data, including in September of this year and some data in early 2013 and
in December 2012. But that's probably all we'll get. I can find a lunar
flyby in June 2012, which makes the orbit a little shaky before that
point. And then there's one the previous month; go beyond _that_, and the
orbit becomes almost garbage. It's a bit like looking at a tennis ball and
saying where it was a couple of hits ago. Which makes it pretty much
impossible for me to tell Eric and Alex and Marco, "You should try looking
_here_ in your archives."
All of which leaves me without much hope of putting an ID to this object.
There is one faint possibility, which is that the object can be linked to
an "unknown" from 2009 :
Peter Birtwhistle suggested, long ago, that this object might be
the same as the 2013 object. I wasn't able to get a link then, and I
still haven't, and they may not actually be the same object. But the
orbits are so chaotic that it's hard to say. I'm still investigating.
I had hopes I might identify the object in the same manner as I identified
the Chang'e boosters, the Chang'e 2 probe, LCROSS, DSCOVR, etc.: I ran
the orbit backward and noticed that the object went past the moon at the
same time a lunar mission arrived there. In this case, there aren't any
missions matching up to the flybys. (Might be if I could go back beyond
May 2012. But I can't.)
There are several known objects in this sort of orbit, and I may be
the only one really keeping track of them. Astronomers generally are
interested in actual rocks, and the satellite folks are more interested in
things in geostationary and lower orbits. I've pretty much had these
high-flying bits of junk to myself. I expect interest in them may be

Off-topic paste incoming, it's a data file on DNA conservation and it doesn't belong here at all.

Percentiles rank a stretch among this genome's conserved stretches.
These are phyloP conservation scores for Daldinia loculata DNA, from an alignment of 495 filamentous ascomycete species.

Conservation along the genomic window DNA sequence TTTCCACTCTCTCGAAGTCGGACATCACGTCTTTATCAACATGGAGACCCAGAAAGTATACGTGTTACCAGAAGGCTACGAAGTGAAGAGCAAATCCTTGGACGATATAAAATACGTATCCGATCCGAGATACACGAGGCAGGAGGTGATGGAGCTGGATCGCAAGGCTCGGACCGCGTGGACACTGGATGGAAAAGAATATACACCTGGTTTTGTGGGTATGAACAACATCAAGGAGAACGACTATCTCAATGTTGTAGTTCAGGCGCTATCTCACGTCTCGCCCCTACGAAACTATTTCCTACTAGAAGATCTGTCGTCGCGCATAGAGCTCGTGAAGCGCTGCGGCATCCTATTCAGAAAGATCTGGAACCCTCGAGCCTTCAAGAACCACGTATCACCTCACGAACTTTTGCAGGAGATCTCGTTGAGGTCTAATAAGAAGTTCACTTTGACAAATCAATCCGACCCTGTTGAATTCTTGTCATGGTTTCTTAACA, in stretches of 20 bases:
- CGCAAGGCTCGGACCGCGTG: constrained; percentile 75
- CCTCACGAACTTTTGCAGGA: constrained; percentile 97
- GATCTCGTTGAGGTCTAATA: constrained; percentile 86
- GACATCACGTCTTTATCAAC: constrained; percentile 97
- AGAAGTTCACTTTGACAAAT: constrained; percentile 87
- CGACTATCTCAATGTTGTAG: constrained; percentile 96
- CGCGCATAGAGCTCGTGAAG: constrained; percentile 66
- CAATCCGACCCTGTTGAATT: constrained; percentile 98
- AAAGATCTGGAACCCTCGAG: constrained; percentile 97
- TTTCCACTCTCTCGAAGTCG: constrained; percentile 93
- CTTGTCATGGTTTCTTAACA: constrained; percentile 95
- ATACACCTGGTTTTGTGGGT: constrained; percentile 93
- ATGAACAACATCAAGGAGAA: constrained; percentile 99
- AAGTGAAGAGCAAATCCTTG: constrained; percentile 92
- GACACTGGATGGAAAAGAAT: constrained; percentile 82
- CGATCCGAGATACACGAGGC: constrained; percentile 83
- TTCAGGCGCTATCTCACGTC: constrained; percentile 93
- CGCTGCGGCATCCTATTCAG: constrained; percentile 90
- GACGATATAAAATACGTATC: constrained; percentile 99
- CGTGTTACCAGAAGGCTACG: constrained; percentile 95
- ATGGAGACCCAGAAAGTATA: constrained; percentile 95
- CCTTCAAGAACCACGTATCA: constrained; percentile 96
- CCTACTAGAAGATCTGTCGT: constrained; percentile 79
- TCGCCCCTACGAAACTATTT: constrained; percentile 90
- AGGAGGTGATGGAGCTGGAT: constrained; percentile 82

a little greater in some circles now.
Another odd thing about this object is that I've learned it stretches
the limits of some orbit determination software. I've heard from one
gent who usually deals with artificial satellites, and who has a much more
complex model of Earth's gravity in his software than I do. He's modelling
all the higher-order spherical harmonic effects that matter for low orbits.
(Find_Orb includes the "J2" term -- the one caused by the earth being oblate --
the "J3" term caused by it being a little bit pear-shaped, and the next
J4 term, but nothing more.)
However, he hadn't dealt with anything high enough for planetary
perturbations to matter. (You can ignore such perturbations, mostly,
for low-earth orbits, even for geosynchs.) So he wasn't able to get an
orbit for this object.
Another gent who usually deals with asteroids, comets, etc. couldn't
get it, because the J2 term wasn't included in his software. You can go
a long way before you find the earth's oblateness mattering for such
objects. JPL's _Horizons_ system and OrbFit didn't include them until
2011 MD flew past :
But it matters quite a bit if you attempt to fit all the WT1190F data;
the mean residuals grow to about 80 arcseconds if you assume a round earth.
Even J3 and J4 have a small, but noticeable, effect for WT1190F.
On 10/26/2015 10:19 AM, 'Blair, Grant' g.blair@... [find_orb] wrote:
> Our very own Bill Gray has been mentioned several times in the context
> of orbital calculations, in a recent article in NATURE.
> Well done, Bill!
- << Previous post in topic Next post in topic >>